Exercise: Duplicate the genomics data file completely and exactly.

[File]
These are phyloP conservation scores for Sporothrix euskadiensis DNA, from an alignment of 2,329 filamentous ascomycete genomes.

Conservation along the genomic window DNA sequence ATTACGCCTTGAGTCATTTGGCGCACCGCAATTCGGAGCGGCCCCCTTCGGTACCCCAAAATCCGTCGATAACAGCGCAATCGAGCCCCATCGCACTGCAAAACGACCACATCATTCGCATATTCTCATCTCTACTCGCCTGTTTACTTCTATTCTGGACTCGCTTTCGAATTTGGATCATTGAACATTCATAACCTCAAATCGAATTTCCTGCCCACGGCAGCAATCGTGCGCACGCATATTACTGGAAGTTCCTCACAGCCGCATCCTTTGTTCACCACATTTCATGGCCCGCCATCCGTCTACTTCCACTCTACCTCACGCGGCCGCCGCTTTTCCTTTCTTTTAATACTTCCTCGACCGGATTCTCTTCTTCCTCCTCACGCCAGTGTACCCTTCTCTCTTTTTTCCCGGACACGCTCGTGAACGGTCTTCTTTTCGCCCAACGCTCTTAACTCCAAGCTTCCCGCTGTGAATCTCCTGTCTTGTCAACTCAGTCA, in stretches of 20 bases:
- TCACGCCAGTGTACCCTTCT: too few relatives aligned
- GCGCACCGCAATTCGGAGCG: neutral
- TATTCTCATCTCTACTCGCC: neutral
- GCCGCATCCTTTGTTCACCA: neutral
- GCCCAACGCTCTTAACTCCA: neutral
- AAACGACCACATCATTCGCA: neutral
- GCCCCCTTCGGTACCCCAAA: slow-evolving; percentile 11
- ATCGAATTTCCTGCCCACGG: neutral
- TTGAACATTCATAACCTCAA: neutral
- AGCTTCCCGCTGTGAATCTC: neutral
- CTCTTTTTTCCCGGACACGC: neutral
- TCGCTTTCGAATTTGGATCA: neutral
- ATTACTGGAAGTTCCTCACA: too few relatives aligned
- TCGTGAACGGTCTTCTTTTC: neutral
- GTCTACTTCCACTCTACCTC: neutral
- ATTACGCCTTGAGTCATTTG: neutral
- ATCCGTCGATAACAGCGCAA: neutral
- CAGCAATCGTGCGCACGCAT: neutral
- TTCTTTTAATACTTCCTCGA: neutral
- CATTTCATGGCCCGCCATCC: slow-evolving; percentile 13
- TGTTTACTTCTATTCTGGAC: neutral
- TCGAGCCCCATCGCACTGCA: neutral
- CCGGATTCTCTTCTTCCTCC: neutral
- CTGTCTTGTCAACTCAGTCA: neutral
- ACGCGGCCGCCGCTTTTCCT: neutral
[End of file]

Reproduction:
These are phyloP conservation scores for Sporothrix euskadiensis DNA, from an alignment of 2,329 filamentous ascomycete genomes.

Conservation along the genomic window DNA sequence ATTACGCCTTGAGTCATTTGGCGCACCGCAATTCGGAGCGGCCCCCTTCGGTACCCCAAAATCCGTCGATAACAGCGCAATCGAGCCCCATCGCACTGCAAAACGACCACATCATTCGCATATTCTCATCTCTACTCGCCTGTTTACTTCTATTCTGGACTCGCTTTCGAATTTGGATCATTGAACATTCATAACCTCAAATCGAATTTCCTGCCCACGGCAGCAATCGTGCGCACGCATATTACTGGAAGTTCCTCACAGCCGCATCCTTTGTTCACCACATTTCATGGCCCGCCATCCGTCTACTTCCACTCTACCTCACGCGGCCGCCGCTTTTCCTTTCTTTTAATACTTCCTCGACCGGATTCTCTTCTTCCTCCTCACGCCAGTGTACCCTTCTCTCTTTTTTCCCGGACACGCTCGTGAACGGTCTTCTTTTCGCCCAACGCTCTTAACTCCAAGCTTCCCGCTGTGAATCTCCTGTCTTGTCAACTCAGTCA, in stretches of 20 bases:
- TCACGCCAGTGTACCCTTCT: too few relatives aligned
- GCGCACCGCAATTCGGAGCG: neutral
- TATTCTCATCTCTACTCGCC: neutral
- GCCGCATCCTTTGTTCACCA: neutral
- GCCCAACGCTCTTAACTCCA: neutral
- AAACGACCACATCATTCGCA: neutral
- GCCCCCTTCGGTACCCCAAA: slow-evolving; percentile 11
- ATCGAATTTCCTGCCCACGG: neutral
- TTGAACATTCATAACCTCAA: neutral
- AGCTTCCCGCTGTGAATCTC: neutral
- CTCTTTTTTCCCGGACACGC: neutral
- TCGCTTTCGAATTTGGATCA: neutral
- ATTACTGGAAGTTCCTCACA: too few relatives aligned
- TCGTGAACGGTCTTCTTTTC: neutral
- GTCTACTTCCACTCTACCTC: neutral
- ATTACGCCTTGAGTCATTTG: neutral
- ATCCGTCGATAACAGCGCAA: neutral
- CAGCAATCGTGCGCACGCAT: neutral
- TTCTTTTAATACTTCCTCGA: neutral
- CATTTCATGGCCCGCCATCC: slow-evolving; percentile 13
- TGTTTACTTCTATTCTGGAC: neutral
- TCGAGCCCCATCGCACTGCA: neutral
- CCGGATTCTCTTCTTCCTCC: neutral
- CTGTCTTGTCAACTCAGTCA: neutral
- ACGCGGCCGCCGCTTTTCCT: neutral